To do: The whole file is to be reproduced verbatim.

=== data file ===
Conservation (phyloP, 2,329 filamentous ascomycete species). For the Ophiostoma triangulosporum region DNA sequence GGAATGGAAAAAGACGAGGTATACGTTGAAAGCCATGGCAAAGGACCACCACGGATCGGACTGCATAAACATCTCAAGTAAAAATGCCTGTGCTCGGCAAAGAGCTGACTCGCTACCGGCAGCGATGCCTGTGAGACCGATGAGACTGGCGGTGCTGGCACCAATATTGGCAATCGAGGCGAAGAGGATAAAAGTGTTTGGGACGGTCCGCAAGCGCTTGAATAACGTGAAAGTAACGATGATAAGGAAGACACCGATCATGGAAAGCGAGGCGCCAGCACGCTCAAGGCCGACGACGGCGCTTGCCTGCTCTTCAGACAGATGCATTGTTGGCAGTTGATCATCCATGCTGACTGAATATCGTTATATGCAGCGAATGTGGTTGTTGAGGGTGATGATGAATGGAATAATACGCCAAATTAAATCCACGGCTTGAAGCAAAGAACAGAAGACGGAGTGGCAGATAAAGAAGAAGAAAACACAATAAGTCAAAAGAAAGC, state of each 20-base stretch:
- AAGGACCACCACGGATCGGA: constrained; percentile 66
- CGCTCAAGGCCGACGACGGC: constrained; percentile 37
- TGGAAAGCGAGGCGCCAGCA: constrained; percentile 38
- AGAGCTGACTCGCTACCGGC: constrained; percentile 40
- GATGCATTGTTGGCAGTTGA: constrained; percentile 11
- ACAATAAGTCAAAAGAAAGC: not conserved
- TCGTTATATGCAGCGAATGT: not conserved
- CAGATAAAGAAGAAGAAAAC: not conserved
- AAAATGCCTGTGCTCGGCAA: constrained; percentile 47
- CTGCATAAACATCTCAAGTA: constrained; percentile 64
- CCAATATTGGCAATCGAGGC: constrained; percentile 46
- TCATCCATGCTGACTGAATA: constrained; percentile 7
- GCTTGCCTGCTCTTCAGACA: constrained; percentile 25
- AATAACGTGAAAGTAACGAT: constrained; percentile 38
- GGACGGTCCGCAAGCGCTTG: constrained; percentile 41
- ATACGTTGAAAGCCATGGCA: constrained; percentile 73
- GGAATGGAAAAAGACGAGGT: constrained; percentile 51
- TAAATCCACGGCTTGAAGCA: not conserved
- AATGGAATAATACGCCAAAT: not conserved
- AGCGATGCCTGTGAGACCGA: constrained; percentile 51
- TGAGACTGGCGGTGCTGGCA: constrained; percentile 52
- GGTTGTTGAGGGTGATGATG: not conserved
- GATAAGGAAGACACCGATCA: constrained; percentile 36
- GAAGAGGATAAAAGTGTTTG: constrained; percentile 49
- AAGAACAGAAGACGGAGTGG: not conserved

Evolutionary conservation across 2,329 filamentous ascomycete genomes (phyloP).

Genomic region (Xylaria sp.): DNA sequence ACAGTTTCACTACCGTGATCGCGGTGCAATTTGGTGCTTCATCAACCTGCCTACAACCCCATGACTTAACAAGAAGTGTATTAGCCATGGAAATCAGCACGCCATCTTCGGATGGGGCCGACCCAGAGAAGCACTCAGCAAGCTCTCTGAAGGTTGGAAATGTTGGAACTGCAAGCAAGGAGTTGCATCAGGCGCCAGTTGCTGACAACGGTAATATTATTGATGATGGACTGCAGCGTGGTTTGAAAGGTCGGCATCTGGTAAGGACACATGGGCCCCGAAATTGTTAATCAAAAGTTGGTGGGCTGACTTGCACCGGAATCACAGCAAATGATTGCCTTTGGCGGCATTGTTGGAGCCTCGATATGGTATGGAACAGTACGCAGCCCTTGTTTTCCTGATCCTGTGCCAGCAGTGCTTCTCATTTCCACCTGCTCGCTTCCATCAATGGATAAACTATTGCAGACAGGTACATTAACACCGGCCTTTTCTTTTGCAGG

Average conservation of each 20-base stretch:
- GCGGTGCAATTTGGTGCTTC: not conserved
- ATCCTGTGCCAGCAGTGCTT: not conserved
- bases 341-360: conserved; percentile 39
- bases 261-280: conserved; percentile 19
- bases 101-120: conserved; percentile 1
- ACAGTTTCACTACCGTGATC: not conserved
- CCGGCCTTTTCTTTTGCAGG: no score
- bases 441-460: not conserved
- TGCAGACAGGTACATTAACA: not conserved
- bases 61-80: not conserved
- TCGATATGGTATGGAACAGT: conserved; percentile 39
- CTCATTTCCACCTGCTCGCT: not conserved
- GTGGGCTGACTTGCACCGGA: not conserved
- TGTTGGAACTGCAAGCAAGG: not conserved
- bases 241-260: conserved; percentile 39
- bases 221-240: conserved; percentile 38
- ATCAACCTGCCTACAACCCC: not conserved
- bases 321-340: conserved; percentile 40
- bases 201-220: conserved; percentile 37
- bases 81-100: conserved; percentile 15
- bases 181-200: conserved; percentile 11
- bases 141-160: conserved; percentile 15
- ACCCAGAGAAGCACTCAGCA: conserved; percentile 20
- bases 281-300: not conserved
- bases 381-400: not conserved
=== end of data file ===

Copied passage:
Conservation (phyloP, 2,329 filamentous ascomycete species). For the Ophiostoma triangulosporum region DNA sequence GGAATGGAAAAAGACGAGGTATACGTTGAAAGCCATGGCAAAGGACCACCACGGATCGGACTGCATAAACATCTCAAGTAAAAATGCCTGTGCTCGGCAAAGAGCTGACTCGCTACCGGCAGCGATGCCTGTGAGACCGATGAGACTGGCGGTGCTGGCACCAATATTGGCAATCGAGGCGAAGAGGATAAAAGTGTTTGGGACGGTCCGCAAGCGCTTGAATAACGTGAAAGTAACGATGATAAGGAAGACACCGATCATGGAAAGCGAGGCGCCAGCACGCTCAAGGCCGACGACGGCGCTTGCCTGCTCTTCAGACAGATGCATTGTTGGCAGTTGATCATCCATGCTGACTGAATATCGTTATATGCAGCGAATGTGGTTGTTGAGGGTGATGATGAATGGAATAATACGCCAAATTAAATCCACGGCTTGAAGCAAAGAACAGAAGACGGAGTGGCAGATAAAGAAGAAGAAAACACAATAAGTCAAAAGAAAGC, state of each 20-base stretch:
- AAGGACCACCACGGATCGGA: constrained; percentile 66
- CGCTCAAGGCCGACGACGGC: constrained; percentile 37
- TGGAAAGCGAGGCGCCAGCA: constrained; percentile 38
- AGAGCTGACTCGCTACCGGC: constrained; percentile 40
- GATGCATTGTTGGCAGTTGA: constrained; percentile 11
- ACAATAAGTCAAAAGAAAGC: not conserved
- TCGTTATATGCAGCGAATGT: not conserved
- CAGATAAAGAAGAAGAAAAC: not conserved
- AAAATGCCTGTGCTCGGCAA: constrained; percentile 47
- CTGCATAAACATCTCAAGTA: constrained; percentile 64
- CCAATATTGGCAATCGAGGC: constrained; percentile 46
- TCATCCATGCTGACTGAATA: constrained; percentile 7
- GCTTGCCTGCTCTTCAGACA: constrained; percentile 25
- AATAACGTGAAAGTAACGAT: constrained; percentile 38
- GGACGGTCCGCAAGCGCTTG: constrained; percentile 41
- ATACGTTGAAAGCCATGGCA: constrained; percentile 73
- GGAATGGAAAAAGACGAGGT: constrained; percentile 51
- TAAATCCACGGCTTGAAGCA: not conserved
- AATGGAATAATACGCCAAAT: not conserved
- AGCGATGCCTGTGAGACCGA: constrained; percentile 51
- TGAGACTGGCGGTGCTGGCA: constrained; percentile 52
- GGTTGTTGAGGGTGATGATG: not conserved
- GATAAGGAAGACACCGATCA: constrained; percentile 36
- GAAGAGGATAAAAGTGTTTG: constrained; percentile 49
- AAGAACAGAAGACGGAGTGG: not conserved

Evolutionary conservation across 2,329 filamentous ascomycete genomes (phyloP).

Genomic region (Xylaria sp.): DNA sequence ACAGTTTCACTACCGTGATCGCGGTGCAATTTGGTGCTTCATCAACCTGCCTACAACCCCATGACTTAACAAGAAGTGTATTAGCCATGGAAATCAGCACGCCATCTTCGGATGGGGCCGACCCAGAGAAGCACTCAGCAAGCTCTCTGAAGGTTGGAAATGTTGGAACTGCAAGCAAGGAGTTGCATCAGGCGCCAGTTGCTGACAACGGTAATATTATTGATGATGGACTGCAGCGTGGTTTGAAAGGTCGGCATCTGGTAAGGACACATGGGCCCCGAAATTGTTAATCAAAAGTTGGTGGGCTGACTTGCACCGGAATCACAGCAAATGATTGCCTTTGGCGGCATTGTTGGAGCCTCGATATGGTATGGAACAGTACGCAGCCCTTGTTTTCCTGATCCTGTGCCAGCAGTGCTTCTCATTTCCACCTGCTCGCTTCCATCAATGGATAAACTATTGCAGACAGGTACATTAACACCGGCCTTTTCTTTTGCAGG

Average conservation of each 20-base stretch:
- GCGGTGCAATTTGGTGCTTC: not conserved
- ATCCTGTGCCAGCAGTGCTT: not conserved
- bases 341-360: conserved; percentile 39
- bases 261-280: conserved; percentile 19
- bases 101-120: conserved; percentile 1
- ACAGTTTCACTACCGTGATC: not conserved
- CCGGCCTTTTCTTTTGCAGG: no score
- bases 441-460: not conserved
- TGCAGACAGGTACATTAACA: not conserved
- bases 61-80: not conserved
- TCGATATGGTATGGAACAGT: conserved; percentile 39
- CTCATTTCCACCTGCTCGCT: not conserved
- GTGGGCTGACTTGCACCGGA: not conserved
- TGTTGGAACTGCAAGCAAGG: not conserved
- bases 241-260: conserved; percentile 39
- bases 221-240: conserved; percentile 38
- ATCAACCTGCCTACAACCCC: not conserved
- bases 321-340: conserved; percentile 40
- bases 201-220: conserved; percentile 37
- bases 81-100: conserved; percentile 15
- bases 181-200: conserved; percentile 11
- bases 141-160: conserved; percentile 15
- ACCCAGAGAAGCACTCAGCA: conserved; percentile 20
- bases 281-300: not conserved
- bases 381-400: not conserved